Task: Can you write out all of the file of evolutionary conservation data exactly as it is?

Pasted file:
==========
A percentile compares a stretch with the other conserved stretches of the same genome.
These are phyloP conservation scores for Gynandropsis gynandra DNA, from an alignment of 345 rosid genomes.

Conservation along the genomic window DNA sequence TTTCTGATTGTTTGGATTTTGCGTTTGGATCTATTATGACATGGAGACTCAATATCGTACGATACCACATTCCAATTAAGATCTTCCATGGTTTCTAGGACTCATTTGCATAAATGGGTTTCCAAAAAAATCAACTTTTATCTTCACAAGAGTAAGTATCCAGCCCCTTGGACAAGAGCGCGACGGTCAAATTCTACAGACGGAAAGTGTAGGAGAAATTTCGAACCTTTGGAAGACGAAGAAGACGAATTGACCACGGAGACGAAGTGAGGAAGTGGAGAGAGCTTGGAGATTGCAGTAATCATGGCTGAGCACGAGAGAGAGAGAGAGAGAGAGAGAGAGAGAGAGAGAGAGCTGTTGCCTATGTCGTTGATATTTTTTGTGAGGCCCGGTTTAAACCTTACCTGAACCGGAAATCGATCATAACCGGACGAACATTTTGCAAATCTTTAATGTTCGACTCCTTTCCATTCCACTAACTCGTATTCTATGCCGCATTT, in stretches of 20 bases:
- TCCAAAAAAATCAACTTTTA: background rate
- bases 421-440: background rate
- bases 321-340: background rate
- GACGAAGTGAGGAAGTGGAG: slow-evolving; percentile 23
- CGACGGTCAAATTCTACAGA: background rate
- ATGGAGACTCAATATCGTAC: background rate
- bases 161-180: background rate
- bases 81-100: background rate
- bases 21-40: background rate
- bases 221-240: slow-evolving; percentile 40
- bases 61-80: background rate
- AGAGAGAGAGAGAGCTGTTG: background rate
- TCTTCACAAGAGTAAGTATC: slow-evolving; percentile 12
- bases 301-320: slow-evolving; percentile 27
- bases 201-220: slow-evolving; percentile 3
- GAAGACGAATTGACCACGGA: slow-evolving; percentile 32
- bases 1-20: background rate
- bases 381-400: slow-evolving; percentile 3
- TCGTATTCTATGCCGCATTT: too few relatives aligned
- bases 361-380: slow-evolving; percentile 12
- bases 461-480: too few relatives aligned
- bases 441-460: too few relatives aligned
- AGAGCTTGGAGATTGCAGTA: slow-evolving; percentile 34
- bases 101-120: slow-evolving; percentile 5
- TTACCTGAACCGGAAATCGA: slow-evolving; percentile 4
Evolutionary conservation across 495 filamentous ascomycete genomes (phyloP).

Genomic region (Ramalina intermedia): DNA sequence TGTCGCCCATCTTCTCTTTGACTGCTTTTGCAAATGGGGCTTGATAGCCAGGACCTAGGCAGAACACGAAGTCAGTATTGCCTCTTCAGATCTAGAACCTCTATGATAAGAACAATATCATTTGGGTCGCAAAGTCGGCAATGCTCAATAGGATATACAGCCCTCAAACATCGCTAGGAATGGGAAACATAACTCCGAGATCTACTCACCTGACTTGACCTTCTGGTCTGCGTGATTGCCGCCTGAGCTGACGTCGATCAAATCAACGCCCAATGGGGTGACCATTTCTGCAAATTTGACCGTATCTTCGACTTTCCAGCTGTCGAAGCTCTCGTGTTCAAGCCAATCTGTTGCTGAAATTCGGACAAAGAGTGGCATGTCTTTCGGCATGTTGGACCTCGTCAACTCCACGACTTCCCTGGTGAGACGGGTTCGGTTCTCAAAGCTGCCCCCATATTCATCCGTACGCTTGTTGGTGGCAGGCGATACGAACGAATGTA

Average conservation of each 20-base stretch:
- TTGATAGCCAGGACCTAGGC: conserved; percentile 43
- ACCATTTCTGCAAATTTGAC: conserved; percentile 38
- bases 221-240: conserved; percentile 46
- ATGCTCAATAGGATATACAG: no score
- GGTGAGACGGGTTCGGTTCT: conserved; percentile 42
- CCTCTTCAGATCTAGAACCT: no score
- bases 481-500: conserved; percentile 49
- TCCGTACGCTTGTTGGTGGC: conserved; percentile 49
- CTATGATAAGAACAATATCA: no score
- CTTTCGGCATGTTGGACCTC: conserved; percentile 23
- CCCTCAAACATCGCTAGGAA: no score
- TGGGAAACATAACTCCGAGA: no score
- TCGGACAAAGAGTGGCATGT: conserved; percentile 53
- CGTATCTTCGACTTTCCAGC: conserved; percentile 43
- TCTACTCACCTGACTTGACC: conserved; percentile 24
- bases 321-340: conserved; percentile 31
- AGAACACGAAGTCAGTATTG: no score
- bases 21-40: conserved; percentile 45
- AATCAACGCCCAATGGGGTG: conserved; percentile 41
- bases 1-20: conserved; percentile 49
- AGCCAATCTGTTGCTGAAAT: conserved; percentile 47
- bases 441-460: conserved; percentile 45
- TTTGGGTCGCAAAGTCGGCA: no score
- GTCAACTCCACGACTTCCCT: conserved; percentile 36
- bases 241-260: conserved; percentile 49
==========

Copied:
A percentile compares a stretch with the other conserved stretches of the same genome.
These are phyloP conservation scores for Gynandropsis gynandra DNA, from an alignment of 345 rosid genomes.

Conservation along the genomic window DNA sequence TTTCTGATTGTTTGGATTTTGCGTTTGGATCTATTATGACATGGAGACTCAATATCGTACGATACCACATTCCAATTAAGATCTTCCATGGTTTCTAGGACTCATTTGCATAAATGGGTTTCCAAAAAAATCAACTTTTATCTTCACAAGAGTAAGTATCCAGCCCCTTGGACAAGAGCGCGACGGTCAAATTCTACAGACGGAAAGTGTAGGAGAAATTTCGAACCTTTGGAAGACGAAGAAGACGAATTGACCACGGAGACGAAGTGAGGAAGTGGAGAGAGCTTGGAGATTGCAGTAATCATGGCTGAGCACGAGAGAGAGAGAGAGAGAGAGAGAGAGAGAGAGAGAGAGCTGTTGCCTATGTCGTTGATATTTTTTGTGAGGCCCGGTTTAAACCTTACCTGAACCGGAAATCGATCATAACCGGACGAACATTTTGCAAATCTTTAATGTTCGACTCCTTTCCATTCCACTAACTCGTATTCTATGCCGCATTT, in stretches of 20 bases:
- TCCAAAAAAATCAACTTTTA: background rate
- bases 421-440: background rate
- bases 321-340: background rate
- GACGAAGTGAGGAAGTGGAG: slow-evolving; percentile 23
- CGACGGTCAAATTCTACAGA: background rate
- ATGGAGACTCAATATCGTAC: background rate
- bases 161-180: background rate
- bases 81-100: background rate
- bases 21-40: background rate
- bases 221-240: slow-evolving; percentile 40
- bases 61-80: background rate
- AGAGAGAGAGAGAGCTGTTG: background rate
- TCTTCACAAGAGTAAGTATC: slow-evolving; percentile 12
- bases 301-320: slow-evolving; percentile 27
- bases 201-220: slow-evolving; percentile 3
- GAAGACGAATTGACCACGGA: slow-evolving; percentile 32
- bases 1-20: background rate
- bases 381-400: slow-evolving; percentile 3
- TCGTATTCTATGCCGCATTT: too few relatives aligned
- bases 361-380: slow-evolving; percentile 12
- bases 461-480: too few relatives aligned
- bases 441-460: too few relatives aligned
- AGAGCTTGGAGATTGCAGTA: slow-evolving; percentile 34
- bases 101-120: slow-evolving; percentile 5
- TTACCTGAACCGGAAATCGA: slow-evolving; percentile 4
Evolutionary conservation across 495 filamentous ascomycete genomes (phyloP).

Genomic region (Ramalina intermedia): DNA sequence TGTCGCCCATCTTCTCTTTGACTGCTTTTGCAAATGGGGCTTGATAGCCAGGACCTAGGCAGAACACGAAGTCAGTATTGCCTCTTCAGATCTAGAACCTCTATGATAAGAACAATATCATTTGGGTCGCAAAGTCGGCAATGCTCAATAGGATATACAGCCCTCAAACATCGCTAGGAATGGGAAACATAACTCCGAGATCTACTCACCTGACTTGACCTTCTGGTCTGCGTGATTGCCGCCTGAGCTGACGTCGATCAAATCAACGCCCAATGGGGTGACCATTTCTGCAAATTTGACCGTATCTTCGACTTTCCAGCTGTCGAAGCTCTCGTGTTCAAGCCAATCTGTTGCTGAAATTCGGACAAAGAGTGGCATGTCTTTCGGCATGTTGGACCTCGTCAACTCCACGACTTCCCTGGTGAGACGGGTTCGGTTCTCAAAGCTGCCCCCATATTCATCCGTACGCTTGTTGGTGGCAGGCGATACGAACGAATGTA

Average conservation of each 20-base stretch:
- TTGATAGCCAGGACCTAGGC: conserved; percentile 43
- ACCATTTCTGCAAATTTGAC: conserved; percentile 38
- bases 221-240: conserved; percentile 46
- ATGCTCAATAGGATATACAG: no score
- GGTGAGACGGGTTCGGTTCT: conserved; percentile 42
- CCTCTTCAGATCTAGAACCT: no score
- bases 481-500: conserved; percentile 49
- TCCGTACGCTTGTTGGTGGC: conserved; percentile 49
- CTATGATAAGAACAATATCA: no score
- CTTTCGGCATGTTGGACCTC: conserved; percentile 23
- CCCTCAAACATCGCTAGGAA: no score
- TGGGAAACATAACTCCGAGA: no score
- TCGGACAAAGAGTGGCATGT: conserved; percentile 53
- CGTATCTTCGACTTTCCAGC: conserved; percentile 43
- TCTACTCACCTGACTTGACC: conserved; percentile 24
- bases 321-340: conserved; percentile 31
- AGAACACGAAGTCAGTATTG: no score
- bases 21-40: conserved; percentile 45
- AATCAACGCCCAATGGGGTG: conserved; percentile 41
- bases 1-20: conserved; percentile 49
- AGCCAATCTGTTGCTGAAAT: conserved; percentile 47
- bases 441-460: conserved; percentile 45
- TTTGGGTCGCAAAGTCGGCA: no score
- GTCAACTCCACGACTTCCCT: conserved; percentile 36
- bases 241-260: conserved; percentile 49